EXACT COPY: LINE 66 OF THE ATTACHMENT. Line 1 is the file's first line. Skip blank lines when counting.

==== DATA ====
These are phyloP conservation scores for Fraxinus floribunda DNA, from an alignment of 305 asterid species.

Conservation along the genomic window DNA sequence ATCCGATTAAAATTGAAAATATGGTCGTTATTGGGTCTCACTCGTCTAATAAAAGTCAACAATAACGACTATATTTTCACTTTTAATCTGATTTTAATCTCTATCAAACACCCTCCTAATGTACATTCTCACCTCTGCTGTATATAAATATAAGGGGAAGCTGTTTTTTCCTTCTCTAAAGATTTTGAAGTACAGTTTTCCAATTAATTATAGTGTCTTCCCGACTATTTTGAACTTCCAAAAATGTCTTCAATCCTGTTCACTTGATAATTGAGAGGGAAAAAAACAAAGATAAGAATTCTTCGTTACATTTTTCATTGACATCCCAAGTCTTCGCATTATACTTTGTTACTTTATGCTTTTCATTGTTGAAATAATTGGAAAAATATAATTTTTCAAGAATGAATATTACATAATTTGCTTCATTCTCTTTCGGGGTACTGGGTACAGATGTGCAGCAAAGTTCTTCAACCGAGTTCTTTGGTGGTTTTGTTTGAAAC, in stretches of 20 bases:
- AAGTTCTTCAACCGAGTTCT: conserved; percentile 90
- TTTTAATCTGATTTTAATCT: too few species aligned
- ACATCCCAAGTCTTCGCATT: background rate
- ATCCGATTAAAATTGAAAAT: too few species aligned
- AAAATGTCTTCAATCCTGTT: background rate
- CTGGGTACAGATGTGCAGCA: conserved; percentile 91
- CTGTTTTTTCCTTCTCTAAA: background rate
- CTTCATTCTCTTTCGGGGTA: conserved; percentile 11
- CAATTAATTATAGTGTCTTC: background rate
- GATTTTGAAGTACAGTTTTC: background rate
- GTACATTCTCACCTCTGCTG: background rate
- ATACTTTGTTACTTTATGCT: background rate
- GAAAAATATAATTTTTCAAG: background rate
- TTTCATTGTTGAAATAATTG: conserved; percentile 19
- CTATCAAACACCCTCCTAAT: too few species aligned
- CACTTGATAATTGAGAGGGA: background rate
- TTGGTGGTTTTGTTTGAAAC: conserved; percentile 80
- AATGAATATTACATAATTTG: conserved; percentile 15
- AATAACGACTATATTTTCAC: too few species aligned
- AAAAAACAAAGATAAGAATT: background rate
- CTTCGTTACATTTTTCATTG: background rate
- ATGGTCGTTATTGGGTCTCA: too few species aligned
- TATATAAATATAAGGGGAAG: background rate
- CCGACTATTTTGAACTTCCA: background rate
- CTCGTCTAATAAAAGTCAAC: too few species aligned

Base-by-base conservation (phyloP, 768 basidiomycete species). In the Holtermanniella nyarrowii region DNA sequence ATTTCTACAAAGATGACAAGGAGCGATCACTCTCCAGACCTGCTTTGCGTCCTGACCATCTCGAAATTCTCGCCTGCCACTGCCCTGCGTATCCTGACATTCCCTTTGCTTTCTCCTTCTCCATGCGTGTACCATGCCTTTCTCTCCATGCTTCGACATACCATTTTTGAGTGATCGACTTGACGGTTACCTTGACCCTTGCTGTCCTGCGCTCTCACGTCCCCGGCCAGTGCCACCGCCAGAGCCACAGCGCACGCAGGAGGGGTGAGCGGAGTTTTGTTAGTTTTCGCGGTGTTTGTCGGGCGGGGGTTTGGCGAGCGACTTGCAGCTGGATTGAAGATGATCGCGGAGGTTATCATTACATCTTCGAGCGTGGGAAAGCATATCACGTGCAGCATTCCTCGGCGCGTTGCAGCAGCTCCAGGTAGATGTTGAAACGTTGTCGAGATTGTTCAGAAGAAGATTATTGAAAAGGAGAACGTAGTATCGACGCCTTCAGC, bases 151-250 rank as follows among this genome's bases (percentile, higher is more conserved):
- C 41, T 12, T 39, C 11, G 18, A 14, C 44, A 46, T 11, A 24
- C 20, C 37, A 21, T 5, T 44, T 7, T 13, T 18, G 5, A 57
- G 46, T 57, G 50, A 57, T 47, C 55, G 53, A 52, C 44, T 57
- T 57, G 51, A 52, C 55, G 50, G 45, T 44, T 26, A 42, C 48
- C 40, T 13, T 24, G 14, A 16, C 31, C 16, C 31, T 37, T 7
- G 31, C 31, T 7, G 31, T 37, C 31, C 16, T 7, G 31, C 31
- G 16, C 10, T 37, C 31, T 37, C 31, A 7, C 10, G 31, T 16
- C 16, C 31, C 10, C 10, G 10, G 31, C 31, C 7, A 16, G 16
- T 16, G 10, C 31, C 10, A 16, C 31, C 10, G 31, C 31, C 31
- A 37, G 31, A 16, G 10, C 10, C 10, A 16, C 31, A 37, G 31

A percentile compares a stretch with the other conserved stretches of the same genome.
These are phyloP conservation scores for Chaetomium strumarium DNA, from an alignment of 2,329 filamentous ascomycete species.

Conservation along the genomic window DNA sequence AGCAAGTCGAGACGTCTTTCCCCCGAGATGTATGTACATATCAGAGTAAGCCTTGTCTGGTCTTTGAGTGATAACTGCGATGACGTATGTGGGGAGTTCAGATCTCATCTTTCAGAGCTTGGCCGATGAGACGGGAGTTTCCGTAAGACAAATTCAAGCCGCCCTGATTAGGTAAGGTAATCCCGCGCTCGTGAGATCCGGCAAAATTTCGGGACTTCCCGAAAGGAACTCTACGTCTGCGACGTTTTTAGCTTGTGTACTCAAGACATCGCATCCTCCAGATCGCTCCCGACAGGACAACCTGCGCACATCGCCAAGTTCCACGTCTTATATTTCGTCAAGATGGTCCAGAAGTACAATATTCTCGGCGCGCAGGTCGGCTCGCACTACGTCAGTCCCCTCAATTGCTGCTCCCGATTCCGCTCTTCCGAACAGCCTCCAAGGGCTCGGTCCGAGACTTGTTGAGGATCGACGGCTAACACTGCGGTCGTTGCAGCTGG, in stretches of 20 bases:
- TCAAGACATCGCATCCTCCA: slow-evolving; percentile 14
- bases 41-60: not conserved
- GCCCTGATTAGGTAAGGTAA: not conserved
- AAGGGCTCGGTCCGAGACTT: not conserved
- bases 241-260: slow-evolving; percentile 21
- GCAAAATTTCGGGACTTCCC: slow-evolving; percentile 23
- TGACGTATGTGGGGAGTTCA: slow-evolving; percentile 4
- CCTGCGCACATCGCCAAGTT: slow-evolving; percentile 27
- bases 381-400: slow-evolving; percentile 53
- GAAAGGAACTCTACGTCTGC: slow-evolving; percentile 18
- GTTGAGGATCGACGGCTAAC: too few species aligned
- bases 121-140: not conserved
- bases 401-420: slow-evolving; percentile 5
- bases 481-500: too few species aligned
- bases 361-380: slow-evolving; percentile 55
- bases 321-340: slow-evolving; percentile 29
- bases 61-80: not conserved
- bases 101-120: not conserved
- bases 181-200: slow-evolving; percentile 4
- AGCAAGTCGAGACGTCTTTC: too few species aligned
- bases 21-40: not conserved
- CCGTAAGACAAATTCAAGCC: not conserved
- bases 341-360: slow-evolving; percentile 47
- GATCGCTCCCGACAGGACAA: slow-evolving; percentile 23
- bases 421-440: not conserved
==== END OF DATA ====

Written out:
- bases 421-440: not conserved